Francis Galton (1822–1911) was born to privilege in a highly accomplished family in Great Britain. He was also something of a child prodigy, learning to read at age two and by early childhood aptly quoting from classic poetry and literature, often to humorous effect (Terman, 1917). Galton was not a psychologist nor was he an academic researcher. He was simply a gentleman-scholar who spent his leisure time in pursuit of any scientific question that seemed interesting to him.
There are many anecdotes in circulation about Galton’s zesty and quirky approach to life, numbers, and the female form (e.g., Murdoch, 2007, pp. 10–11). In his autobiography, Galton (1908) comes off as a rather likeable, self-effacing, and witty person and it is easy to see how he was much admired in his day. It is not for nothing that a first-rank genius like Karl Pearson found time in his busy schedule to write a three-volume biography about him. Galton was a rebel, a rogue, a visionary, and a dynamic force—a rock star geek.
Despite all this, few of us today can express unreserved admiration for him. Although his brilliance is undeniable and his place in history secure, parts of his intellectual legacy are hard to stomach. To be fair, given the times, there was nothing unusual about his negative opinions about women, Africans, or many other groups (including Americans, whom he considered to be middling in their intellectual talents compared to the English). In fact, Galton did not have a high opinion of anyone except the most talented among us (Galton, 1869):
Every tutor knows how difficult it is to drive abstract conceptions, even of the simplest kind, into the brains of most people—how feeble and hesitating is their mental grasp—how easily their brains are mazed—how incapable they are of precision and soundness of knowledge. It often occurs to persons familiar with some scientific subject to hear men and women of mediocre gifts relate to one another what they have picked up about it from some lecture—say at the Royal Institution, where they have sat for an hour listening with delighted attention to an admirably lucid account, illustrated by experiments of the most perfect and beautiful character, in all of which they expressed themselves intensely gratified and highly instructed. It is positively painful to hear what they say. Their recollections seem to be a mere chaos of mist and misapprehension, to which some sort of shape and organization has been given by the action of their own pure fancy, altogether alien to what the lecturer intended to convey. The average mental grasp even of what is called a well-educated audience, will be found to be ludicrously small when rigorously tested. (p. 21)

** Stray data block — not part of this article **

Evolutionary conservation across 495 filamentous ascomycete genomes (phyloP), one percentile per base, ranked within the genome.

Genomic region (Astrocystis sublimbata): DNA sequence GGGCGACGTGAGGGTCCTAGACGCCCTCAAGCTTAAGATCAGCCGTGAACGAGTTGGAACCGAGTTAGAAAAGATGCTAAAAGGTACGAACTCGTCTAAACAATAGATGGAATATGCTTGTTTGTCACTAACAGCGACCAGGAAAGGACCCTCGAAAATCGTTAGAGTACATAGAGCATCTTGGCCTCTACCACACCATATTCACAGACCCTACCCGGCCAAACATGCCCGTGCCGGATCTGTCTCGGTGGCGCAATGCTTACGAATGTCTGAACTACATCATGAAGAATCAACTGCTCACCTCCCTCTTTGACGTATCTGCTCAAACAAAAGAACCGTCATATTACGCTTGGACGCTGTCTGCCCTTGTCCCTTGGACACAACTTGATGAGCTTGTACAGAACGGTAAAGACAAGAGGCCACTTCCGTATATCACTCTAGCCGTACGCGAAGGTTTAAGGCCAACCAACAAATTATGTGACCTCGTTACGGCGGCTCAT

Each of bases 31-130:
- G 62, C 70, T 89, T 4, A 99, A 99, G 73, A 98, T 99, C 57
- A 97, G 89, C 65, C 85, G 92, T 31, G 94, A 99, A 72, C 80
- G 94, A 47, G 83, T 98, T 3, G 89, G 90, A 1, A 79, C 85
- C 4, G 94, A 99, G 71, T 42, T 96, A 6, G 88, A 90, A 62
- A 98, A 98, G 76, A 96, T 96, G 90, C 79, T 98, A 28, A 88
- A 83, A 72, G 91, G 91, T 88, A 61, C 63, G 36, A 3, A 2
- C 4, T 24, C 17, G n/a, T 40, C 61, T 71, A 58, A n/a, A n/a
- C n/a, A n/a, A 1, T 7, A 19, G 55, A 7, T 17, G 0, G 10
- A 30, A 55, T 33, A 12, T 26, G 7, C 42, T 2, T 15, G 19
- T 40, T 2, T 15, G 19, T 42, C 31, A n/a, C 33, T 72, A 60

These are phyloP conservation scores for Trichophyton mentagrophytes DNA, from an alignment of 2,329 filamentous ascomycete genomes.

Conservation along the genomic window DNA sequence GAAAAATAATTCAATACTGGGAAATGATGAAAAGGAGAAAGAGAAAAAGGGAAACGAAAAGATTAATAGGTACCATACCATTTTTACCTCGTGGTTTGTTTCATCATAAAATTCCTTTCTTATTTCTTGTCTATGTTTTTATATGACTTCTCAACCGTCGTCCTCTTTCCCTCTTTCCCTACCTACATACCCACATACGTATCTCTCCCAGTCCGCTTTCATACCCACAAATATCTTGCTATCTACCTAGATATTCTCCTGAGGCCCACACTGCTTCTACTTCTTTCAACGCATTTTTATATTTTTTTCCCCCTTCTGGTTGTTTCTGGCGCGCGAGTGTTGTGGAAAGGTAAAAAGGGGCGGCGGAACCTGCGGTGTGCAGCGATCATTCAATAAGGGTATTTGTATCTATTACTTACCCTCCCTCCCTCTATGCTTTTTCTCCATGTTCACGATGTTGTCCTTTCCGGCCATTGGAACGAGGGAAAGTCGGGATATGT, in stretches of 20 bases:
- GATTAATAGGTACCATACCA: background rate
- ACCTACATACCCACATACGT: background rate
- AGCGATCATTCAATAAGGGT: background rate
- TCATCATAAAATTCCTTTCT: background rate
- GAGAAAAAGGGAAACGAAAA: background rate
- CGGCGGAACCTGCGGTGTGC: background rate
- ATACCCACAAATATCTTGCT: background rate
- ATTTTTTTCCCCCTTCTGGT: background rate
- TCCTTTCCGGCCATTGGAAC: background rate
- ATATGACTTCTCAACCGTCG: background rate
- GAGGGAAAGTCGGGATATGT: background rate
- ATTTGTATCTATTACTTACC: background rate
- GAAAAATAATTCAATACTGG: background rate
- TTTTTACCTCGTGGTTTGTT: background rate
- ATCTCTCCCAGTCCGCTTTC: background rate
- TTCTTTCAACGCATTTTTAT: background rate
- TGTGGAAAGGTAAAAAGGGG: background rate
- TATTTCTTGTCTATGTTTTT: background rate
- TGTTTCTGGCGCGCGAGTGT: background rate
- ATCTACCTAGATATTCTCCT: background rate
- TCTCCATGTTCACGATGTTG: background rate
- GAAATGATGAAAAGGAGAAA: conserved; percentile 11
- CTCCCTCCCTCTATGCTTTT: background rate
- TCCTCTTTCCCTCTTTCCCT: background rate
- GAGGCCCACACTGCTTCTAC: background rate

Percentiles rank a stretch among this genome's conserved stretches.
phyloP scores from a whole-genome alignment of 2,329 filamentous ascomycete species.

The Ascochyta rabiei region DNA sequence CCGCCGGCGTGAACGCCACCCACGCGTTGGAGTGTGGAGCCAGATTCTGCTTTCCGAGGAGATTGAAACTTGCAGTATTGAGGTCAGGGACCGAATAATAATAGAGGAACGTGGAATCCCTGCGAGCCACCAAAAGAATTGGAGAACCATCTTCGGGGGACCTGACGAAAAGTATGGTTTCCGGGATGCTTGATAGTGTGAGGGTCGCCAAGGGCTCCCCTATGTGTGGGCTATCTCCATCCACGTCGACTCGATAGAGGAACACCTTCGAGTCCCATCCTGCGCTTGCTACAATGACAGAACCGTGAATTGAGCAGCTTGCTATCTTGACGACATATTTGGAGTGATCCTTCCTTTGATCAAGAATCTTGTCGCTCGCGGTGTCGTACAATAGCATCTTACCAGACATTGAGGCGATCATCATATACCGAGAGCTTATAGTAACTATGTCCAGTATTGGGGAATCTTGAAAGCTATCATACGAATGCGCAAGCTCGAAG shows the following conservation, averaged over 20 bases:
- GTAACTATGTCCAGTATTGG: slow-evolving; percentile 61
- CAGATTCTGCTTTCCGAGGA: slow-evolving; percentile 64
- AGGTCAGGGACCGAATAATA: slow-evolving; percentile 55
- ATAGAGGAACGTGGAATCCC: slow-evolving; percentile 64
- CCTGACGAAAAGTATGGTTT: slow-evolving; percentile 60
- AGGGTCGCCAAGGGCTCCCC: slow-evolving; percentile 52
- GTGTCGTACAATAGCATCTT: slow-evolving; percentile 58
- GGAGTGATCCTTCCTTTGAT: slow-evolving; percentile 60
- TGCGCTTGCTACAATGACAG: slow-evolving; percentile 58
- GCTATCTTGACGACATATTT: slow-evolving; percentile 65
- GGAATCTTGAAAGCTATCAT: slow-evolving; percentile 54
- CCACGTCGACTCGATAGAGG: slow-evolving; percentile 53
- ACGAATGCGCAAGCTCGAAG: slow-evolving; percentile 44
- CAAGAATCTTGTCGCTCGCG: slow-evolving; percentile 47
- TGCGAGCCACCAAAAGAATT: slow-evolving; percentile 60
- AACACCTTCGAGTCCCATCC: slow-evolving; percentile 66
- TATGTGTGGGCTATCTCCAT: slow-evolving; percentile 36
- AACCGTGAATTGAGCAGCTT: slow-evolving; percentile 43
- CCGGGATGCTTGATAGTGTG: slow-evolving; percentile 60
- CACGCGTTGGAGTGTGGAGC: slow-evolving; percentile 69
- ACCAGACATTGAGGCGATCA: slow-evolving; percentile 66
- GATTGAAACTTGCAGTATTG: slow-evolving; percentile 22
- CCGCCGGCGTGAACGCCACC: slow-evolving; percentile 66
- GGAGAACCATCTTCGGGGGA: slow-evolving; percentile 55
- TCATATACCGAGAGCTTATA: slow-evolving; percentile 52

On the other hand, Galton was noteworthy for going out of his way to express the bigotry of the times in scientific (and pseudoscientific) terms, providing seemingly persuasive intellectual cover for those who wished to justify ghastly acts of imperialism and genocide (e.g., proposing that the British government facilitate the colonization of Africa by Chinese immigrants, displacing the native population, Galton, 1879).
Nevertheless, Galton is rightly given credit for making important scientific advances in many fields. Among his many accomplishments, psychologists remember him primarily for his advances in statistics, behavioral genetics, and cognitive ability research.